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I would certainly agree with you on that. Isn't there a crowd that went out and licensed the MP3 codecs and licence their software freely? That's something I wonder why ...
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  1. #41
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    I would certainly agree with you on that. Isn't there a crowd that went out and licensed the MP3 codecs and licence their software freely? That's something I wonder why it hasn't been looked into by most distros.

  2. #42
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    Quote Originally Posted by bigtomrodney
    I would certainly agree with you on that. Isn't there a crowd that went out and licensed the MP3 codecs and licence their software freely? That's something I wonder why it hasn't been looked into by most distros.
    fluendo offers the gstreamer plugin for mp3 and it is legit but it still involves a patent which requires a distribution contract, the code is MIT license which means it is "free" but sue to the patent it is still a mess and a lot of distros still do not consider that free enough to include but of course the end user can still grab it and use it legally. Debian does include it in main so they do not feel it is a problem.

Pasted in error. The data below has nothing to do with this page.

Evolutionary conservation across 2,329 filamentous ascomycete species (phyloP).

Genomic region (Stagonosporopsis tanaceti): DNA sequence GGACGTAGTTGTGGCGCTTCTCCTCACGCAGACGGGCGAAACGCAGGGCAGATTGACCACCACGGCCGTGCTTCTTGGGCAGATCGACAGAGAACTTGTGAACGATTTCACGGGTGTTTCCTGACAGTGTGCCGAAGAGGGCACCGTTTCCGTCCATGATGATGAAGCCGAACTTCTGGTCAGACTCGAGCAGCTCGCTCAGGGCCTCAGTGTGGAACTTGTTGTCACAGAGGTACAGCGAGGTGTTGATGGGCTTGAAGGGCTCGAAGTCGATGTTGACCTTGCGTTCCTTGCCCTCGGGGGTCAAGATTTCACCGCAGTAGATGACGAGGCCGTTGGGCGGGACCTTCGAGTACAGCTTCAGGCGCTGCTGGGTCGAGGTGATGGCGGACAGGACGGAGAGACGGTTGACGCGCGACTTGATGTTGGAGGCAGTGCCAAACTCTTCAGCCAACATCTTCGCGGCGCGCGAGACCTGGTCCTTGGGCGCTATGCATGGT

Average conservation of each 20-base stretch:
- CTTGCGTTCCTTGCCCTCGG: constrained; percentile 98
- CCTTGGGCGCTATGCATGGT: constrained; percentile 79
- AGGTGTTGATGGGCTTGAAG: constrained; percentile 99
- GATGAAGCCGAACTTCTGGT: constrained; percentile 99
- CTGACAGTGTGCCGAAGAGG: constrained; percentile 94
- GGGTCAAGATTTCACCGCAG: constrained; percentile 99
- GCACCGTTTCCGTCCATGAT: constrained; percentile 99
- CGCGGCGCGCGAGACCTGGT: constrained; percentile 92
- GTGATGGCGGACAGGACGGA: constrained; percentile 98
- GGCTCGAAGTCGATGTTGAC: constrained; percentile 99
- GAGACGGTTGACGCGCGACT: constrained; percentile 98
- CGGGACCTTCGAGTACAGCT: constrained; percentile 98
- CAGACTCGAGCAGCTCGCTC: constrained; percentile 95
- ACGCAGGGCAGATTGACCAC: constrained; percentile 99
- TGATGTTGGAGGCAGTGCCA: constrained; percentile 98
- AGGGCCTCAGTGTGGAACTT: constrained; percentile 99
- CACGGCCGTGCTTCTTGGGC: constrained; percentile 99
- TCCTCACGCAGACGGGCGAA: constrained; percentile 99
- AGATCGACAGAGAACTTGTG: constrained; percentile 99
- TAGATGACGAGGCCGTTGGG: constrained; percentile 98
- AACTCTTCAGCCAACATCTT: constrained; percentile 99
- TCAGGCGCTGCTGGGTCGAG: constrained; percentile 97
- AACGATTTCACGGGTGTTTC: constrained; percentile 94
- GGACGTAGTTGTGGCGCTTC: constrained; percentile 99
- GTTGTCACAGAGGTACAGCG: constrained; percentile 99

3. #43
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    Do you have anything to back that up? All the literature I've read (and I have subscribed to CNR a while back) says that CNR is never accessible via apt, and the only thing you can get free using their CNR client is security updates. If they'ved changed this policy it's news to me
    . I think someone earlier stated you could access the CNR warehouse repository using apt with no cost on linspire. I was simply correcting that and stating that on linspire you still cannot do that to my knowledge but freespire you CAN do that. It isn't a big secret or anything. I should clarify though, on freespire the CNR warehouse IS the apt repository but you only have access to the free software if you are using apt.